Where? Praise should be a continual personal practice, the psalmist also proclaims, “Let us exalt His name together” (Psalm 34:3). Exalting the Father through praise is supersized when our voices blend together in honoring our Him. When children of the King worship and praise Him in concert, our efforts are more than additive, they are multiplied. The Father is well-pleased when His children praise Him together. It is a foretaste of heaven to come.

Is praise a regular part of your life? When you give the Lord a larger place in your thoughts and heart, He is magnified, and praise becomes your sincere, natural, and normal response (Stanley, Michael W. Wesley).


“In prayer, we act like men [people], in praise we act like angels” (Puritan preacher Thomas Watson).

Father teach me to acknowledge and bless You continually. May the awareness of Your awesome greatness be the center of my life.


What does it mean to bless the Lord at all times? The idea behind “bless” is to speak a good word about someone.

“Blessing is the projection of good into the life of another. It isn’t just words. It’s the actual putting forth of your will for the good of another person. It always involves God, because when you will the good of another person, you realize only God is capable of bringing it to pass. So we naturally say, ‘God bless you.’”

“You can bless someone when you will their good under the invocation of God. You invoke God on their behalf to support the good that you will for them. This is the nature of blessing. It is what we are to receive from God and then give to another.”

This “Isn’t just a verbal performance. It isn’t ‘bless you’ said through gritted teeth. It’s a generous outpouring of our whole being into blessing the other person” (Dallas Willard).

When the Father blesses someone, He speaks a good word over that person for their well-being. It is not quite the same thing when people bless the Father. We cannot add anything to Him, nor can we improve Him in any way. Rather it is a matter of recognition. We say a good word about Him. For example His kindness, goodness, loveliness, or generosity. To magnify the Lord is to tell how great He is (ESV notes).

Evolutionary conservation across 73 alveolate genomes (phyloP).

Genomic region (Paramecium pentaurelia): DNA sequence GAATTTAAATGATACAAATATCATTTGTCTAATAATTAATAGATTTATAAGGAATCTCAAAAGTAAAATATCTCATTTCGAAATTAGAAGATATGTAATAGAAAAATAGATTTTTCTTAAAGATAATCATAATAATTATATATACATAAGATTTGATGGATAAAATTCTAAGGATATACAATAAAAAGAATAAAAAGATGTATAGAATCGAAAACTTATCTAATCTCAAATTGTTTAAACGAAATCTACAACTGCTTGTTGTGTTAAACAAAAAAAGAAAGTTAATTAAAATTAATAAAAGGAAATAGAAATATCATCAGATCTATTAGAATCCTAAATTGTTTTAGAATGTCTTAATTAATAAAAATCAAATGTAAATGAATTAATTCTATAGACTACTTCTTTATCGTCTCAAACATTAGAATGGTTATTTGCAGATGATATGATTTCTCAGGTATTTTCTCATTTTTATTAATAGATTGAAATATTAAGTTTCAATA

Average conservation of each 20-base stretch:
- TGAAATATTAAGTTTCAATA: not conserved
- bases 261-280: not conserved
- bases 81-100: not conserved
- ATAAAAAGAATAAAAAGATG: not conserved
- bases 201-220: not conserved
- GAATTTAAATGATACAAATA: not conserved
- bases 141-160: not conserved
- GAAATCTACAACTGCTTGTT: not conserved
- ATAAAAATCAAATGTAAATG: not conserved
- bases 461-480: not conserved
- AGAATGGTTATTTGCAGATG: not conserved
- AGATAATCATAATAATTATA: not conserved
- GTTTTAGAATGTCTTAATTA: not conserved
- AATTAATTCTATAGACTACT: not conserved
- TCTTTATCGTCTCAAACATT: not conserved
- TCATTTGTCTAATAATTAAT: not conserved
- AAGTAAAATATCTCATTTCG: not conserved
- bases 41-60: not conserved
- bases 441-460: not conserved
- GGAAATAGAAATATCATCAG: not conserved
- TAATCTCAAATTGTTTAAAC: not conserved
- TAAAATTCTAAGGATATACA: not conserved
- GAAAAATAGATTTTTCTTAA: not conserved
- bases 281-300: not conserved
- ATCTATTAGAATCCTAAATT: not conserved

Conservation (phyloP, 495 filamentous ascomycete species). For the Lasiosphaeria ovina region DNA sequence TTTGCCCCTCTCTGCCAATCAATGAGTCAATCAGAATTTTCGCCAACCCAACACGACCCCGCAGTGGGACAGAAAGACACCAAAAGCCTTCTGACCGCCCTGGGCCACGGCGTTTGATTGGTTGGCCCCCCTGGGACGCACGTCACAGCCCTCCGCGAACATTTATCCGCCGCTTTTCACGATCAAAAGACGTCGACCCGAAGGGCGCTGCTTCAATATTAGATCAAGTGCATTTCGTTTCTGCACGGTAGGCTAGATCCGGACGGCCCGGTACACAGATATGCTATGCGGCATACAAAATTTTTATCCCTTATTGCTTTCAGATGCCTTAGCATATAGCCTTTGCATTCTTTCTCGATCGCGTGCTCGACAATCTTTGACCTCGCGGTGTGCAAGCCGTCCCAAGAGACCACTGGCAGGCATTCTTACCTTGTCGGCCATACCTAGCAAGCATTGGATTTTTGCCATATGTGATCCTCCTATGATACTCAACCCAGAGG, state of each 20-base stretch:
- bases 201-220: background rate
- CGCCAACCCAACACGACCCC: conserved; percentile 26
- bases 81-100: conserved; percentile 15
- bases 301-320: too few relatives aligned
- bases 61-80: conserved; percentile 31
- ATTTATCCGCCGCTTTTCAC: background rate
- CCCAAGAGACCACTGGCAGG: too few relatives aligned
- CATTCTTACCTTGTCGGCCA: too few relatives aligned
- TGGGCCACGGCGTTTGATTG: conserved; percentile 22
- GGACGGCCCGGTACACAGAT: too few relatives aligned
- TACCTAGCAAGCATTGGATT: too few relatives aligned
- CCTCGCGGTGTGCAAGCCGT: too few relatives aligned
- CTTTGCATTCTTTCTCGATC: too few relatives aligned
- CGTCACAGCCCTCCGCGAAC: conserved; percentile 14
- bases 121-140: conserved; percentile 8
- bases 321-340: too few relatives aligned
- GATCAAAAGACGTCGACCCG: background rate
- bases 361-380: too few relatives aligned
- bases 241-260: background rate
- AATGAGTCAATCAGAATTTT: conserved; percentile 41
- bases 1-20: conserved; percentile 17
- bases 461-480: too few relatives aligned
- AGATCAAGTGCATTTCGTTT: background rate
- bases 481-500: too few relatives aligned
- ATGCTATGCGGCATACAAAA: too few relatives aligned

But there is more!

Children of the King are to experience His goodness. We are to taste and see that the Lord is good (Psalm 34:8). This is one of those rare places in the Scriptures where the Father invites His children to put Him to the test. We are not to just believe it, but to come and find out.

The Hebrew word translated taste is taam. Taam has to do with determining or perceiving the quality of something. We are to discover by experience, to find out what indeed the psalmist already knew, the Lord is good. How can we possibly taste or sample the Father? We find out how delightful He is, by feasting upon His Word.

Psalms 119:103 How sweet your words taste to me; they are sweeter than honey.

“Taste” doesn’t suggest a sip or a nibble; it implies feeding on the Lord through His Word and experiencing all He has for us. It means knowing Him better and enjoying Him more (Wiersbe).

“Too often we are too full of the stuff of the world to care about tasting from the Lord. May the Lord challenge us to put that stuff aside and simply taste and see that He alone is good (Stanley)!”

“You will know as much of God, and only as much of God, as you are willing to put into practice” (Liddell).

“If it’s not your practice, pick a day this week and praise God throughout the day. Praise Him when you wake up, praise Him when you eat, praise Him when you leave the house and when you return” (Stanley).


Leave a Reply

Fill in your details below or click an icon to log in: Logo

You are commenting using your account. Log Out /  Change )

Google photo

You are commenting using your Google account. Log Out /  Change )

Twitter picture

You are commenting using your Twitter account. Log Out /  Change )

Facebook photo

You are commenting using your Facebook account. Log Out /  Change )

Connecting to %s

%d bloggers like this: